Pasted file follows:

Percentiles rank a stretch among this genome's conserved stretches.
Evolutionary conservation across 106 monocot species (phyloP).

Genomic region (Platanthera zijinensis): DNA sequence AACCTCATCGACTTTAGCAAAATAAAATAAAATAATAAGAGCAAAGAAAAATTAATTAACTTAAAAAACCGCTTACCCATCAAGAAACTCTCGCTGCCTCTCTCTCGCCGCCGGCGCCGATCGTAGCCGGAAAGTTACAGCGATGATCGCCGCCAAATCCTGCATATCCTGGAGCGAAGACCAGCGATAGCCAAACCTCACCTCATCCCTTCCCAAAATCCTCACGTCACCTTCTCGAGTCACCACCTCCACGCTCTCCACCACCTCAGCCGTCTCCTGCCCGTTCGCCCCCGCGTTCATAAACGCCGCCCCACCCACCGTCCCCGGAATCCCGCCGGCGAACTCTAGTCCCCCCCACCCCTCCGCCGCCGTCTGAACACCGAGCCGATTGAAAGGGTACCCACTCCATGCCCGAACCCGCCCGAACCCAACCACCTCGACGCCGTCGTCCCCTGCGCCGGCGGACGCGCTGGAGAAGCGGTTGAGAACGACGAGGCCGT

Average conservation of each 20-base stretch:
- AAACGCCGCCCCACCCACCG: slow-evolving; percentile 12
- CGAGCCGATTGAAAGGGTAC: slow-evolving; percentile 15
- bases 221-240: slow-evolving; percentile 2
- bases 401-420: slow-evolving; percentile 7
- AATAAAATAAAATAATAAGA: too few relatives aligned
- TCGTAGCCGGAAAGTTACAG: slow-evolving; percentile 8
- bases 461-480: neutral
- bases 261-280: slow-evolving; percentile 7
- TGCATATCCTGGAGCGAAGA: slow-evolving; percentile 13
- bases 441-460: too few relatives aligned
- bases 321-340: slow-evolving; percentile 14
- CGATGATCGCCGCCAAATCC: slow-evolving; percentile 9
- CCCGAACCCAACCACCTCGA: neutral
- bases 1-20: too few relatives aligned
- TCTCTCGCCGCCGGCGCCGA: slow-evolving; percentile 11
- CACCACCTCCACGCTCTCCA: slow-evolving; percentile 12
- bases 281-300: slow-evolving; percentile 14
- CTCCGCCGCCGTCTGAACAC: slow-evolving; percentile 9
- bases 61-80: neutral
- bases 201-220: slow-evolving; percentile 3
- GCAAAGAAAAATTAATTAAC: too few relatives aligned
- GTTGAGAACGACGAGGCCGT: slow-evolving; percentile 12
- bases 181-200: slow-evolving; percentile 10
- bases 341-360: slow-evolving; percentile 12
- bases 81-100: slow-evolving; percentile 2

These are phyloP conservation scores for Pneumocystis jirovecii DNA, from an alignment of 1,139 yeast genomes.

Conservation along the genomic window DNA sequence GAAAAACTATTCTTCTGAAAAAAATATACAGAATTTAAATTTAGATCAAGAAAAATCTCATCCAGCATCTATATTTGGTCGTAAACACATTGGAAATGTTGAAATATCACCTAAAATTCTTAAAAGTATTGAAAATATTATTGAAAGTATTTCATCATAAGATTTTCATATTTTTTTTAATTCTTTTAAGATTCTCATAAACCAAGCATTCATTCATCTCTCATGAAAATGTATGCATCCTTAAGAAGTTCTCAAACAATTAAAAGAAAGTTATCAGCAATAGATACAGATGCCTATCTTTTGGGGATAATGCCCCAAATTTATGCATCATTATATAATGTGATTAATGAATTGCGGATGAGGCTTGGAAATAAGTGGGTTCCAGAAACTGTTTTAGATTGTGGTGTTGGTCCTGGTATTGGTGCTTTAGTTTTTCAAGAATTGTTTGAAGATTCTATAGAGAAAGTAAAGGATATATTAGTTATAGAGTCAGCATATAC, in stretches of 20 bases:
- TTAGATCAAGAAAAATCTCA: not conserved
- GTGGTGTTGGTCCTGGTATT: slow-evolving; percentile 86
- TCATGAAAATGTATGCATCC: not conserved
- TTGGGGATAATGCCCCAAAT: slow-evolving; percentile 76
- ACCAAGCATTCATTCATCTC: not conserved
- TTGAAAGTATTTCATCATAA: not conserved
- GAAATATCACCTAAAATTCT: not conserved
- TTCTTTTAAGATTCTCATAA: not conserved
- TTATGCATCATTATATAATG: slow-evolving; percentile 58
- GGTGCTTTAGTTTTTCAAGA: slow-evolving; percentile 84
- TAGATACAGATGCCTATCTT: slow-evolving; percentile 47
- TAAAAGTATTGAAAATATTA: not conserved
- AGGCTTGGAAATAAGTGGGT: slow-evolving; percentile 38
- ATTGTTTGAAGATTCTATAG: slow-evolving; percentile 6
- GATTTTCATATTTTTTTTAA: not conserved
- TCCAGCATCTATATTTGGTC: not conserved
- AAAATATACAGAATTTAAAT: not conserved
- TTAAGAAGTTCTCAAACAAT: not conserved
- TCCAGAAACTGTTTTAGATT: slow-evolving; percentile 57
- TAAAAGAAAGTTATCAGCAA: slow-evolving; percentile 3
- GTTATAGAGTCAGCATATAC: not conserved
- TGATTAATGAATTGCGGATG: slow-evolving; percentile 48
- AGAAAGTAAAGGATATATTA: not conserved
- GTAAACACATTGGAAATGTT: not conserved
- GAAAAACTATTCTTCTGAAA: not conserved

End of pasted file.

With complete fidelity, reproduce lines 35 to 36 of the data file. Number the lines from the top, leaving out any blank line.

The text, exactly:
- TTGGGGATAATGCCCCAAAT: slow-evolving; percentile 76
- ACCAAGCATTCATTCATCTC: not conserved